Direct and indirect costs associated with nonoperative treatment for shoulder instability: an observational study in 132 patients

Just A. van der Linde*, Judith E. Bosmans, Dirk P. ter Meulen, Derk A. van Kampen, Derek F.P. van Deurzen, Robert Haverlag, Daniel B.F. Saris, Michel P.J. van den Bekerom

*Corresponding author for this work

Research output: Contribution to JournalArticleAcademicpeer-review

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Background: Shoulder instability is associated with decreased functioning. The associated costs could be substantial and interesting to clinicians, researchers, and policy makers. This prospective observational study aims to (1) estimate productivity losses and healthcare expenses following the nonoperative treatment of shoulder instability and (2) identify patient characteristics that influence societal costs. Methods: One hundred and thirty-two patients completed a questionnaire regarding production losses and healthcare utilization following consecutive episodes of shoulder instability. Productivity losses were calculated using the friction cost approach. Healthcare utilization was evaluated using standard costs. analysis of variance test was used to assess which patient characteristics are related to productivity losses and healthcare expenses. Societal costs were assessed using multilevel analyses. Bootstrapping was used to estimate statistical uncertainty. Results: Mean productivity losses are €1469, €881, and €728 and mean healthcare expenses are €3759, €3267, and €2424 per patient per dislocation for the first, second, and third dislocation. Productivity losses decrease significantly after the second (mean difference €−1969, 95%CI= −3680 to −939) and third (mean difference €−2298, 95%CI= −4092 to −1288) compared to the first dislocation. Conclusions: Nonoperative treatment of shoulder instability has substantial societal costs. Level of Evidence: III, economic analysis.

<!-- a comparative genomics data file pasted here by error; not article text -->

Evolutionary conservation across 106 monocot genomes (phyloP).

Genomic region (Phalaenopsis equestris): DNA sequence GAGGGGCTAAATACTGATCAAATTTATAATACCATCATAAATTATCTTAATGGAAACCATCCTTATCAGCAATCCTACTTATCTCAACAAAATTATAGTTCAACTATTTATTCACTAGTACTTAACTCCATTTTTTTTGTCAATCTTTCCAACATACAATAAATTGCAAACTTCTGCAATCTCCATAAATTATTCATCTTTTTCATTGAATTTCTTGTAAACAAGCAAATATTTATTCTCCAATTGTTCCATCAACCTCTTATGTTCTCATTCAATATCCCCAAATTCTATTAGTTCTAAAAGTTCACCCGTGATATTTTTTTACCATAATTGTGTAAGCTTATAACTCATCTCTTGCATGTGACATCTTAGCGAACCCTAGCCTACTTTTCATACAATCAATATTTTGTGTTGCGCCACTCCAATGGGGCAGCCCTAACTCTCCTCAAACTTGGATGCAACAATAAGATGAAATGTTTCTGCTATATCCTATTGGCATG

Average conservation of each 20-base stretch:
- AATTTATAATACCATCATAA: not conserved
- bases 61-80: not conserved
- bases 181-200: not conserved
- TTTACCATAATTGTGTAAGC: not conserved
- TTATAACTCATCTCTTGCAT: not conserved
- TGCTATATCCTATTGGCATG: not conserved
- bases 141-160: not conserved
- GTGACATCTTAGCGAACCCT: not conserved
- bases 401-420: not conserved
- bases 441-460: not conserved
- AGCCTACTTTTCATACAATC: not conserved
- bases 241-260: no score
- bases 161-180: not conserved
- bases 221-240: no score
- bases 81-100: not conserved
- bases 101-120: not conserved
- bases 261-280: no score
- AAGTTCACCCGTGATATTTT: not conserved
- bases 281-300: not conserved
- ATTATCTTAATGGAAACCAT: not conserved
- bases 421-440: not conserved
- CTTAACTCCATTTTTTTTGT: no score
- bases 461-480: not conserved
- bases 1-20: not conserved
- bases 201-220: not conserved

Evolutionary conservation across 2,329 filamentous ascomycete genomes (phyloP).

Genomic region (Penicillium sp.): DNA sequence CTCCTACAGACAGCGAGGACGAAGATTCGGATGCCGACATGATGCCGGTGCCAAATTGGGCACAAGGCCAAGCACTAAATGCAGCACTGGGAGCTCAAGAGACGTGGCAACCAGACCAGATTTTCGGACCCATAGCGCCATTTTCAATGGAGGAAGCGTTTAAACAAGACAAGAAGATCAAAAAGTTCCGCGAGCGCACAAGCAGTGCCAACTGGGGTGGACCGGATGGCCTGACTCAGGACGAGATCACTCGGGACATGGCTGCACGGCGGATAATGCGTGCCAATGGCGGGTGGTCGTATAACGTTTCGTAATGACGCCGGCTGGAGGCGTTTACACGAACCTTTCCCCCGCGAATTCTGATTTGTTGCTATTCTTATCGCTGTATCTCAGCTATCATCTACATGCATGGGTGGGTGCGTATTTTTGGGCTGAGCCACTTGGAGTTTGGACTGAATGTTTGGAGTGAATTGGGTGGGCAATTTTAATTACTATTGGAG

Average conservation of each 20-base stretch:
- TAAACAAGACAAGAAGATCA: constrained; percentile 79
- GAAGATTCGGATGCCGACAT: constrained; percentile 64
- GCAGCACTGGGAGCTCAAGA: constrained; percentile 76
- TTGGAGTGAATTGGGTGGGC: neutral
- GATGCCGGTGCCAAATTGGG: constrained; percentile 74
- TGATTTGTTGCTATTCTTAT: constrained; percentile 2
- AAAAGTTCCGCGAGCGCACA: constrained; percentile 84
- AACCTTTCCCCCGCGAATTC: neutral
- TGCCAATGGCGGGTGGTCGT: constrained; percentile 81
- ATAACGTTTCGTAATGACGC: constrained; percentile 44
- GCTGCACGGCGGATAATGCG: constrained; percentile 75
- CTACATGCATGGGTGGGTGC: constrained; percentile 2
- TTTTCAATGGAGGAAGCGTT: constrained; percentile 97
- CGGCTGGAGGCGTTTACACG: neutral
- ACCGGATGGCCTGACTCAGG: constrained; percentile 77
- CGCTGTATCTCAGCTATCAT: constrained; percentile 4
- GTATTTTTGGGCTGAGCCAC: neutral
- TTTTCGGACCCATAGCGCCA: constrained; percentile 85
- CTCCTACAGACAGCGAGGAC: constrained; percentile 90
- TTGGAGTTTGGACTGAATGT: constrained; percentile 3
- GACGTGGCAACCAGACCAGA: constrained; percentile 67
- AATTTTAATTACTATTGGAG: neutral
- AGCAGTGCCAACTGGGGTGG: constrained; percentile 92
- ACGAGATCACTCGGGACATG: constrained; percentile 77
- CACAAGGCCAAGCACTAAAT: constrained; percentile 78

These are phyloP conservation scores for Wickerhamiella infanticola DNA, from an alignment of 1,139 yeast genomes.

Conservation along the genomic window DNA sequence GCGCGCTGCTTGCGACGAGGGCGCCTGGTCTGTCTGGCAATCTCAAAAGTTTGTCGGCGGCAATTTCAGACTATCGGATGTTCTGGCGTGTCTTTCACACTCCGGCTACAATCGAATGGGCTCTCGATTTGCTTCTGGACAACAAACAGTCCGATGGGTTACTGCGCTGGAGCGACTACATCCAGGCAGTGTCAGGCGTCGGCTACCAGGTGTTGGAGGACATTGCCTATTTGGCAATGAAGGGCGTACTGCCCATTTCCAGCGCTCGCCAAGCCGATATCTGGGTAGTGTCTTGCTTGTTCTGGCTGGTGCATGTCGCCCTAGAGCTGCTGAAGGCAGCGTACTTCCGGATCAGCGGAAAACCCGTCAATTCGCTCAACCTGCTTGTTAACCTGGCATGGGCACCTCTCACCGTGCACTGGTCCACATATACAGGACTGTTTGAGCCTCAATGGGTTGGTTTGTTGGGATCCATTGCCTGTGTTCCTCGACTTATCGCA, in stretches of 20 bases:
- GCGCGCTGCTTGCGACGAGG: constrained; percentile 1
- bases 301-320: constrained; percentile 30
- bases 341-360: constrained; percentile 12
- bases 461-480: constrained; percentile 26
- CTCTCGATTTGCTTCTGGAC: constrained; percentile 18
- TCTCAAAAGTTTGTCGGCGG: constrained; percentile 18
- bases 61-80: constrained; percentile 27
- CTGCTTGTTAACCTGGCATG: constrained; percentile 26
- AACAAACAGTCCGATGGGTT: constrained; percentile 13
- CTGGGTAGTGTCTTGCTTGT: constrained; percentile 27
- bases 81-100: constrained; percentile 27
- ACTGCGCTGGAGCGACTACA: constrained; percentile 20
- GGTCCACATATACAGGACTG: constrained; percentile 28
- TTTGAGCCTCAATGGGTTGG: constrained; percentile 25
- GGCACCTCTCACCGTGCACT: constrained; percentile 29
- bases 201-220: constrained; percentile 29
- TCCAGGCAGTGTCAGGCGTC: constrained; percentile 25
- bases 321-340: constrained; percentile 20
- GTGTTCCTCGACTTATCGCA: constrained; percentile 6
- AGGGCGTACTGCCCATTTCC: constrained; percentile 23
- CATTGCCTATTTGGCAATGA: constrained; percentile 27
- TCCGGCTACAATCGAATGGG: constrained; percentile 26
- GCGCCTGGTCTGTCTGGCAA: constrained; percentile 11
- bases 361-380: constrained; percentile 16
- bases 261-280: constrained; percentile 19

Original languageEnglish
Pages (from-to)265-274
Number of pages10
JournalShoulder and Elbow
Issue number4
Early online date14 May 2018
Publication statusPublished - Aug 2019


  • absenteeism
  • coping
  • economic analysis
  • shoulder instability
  • societal costs


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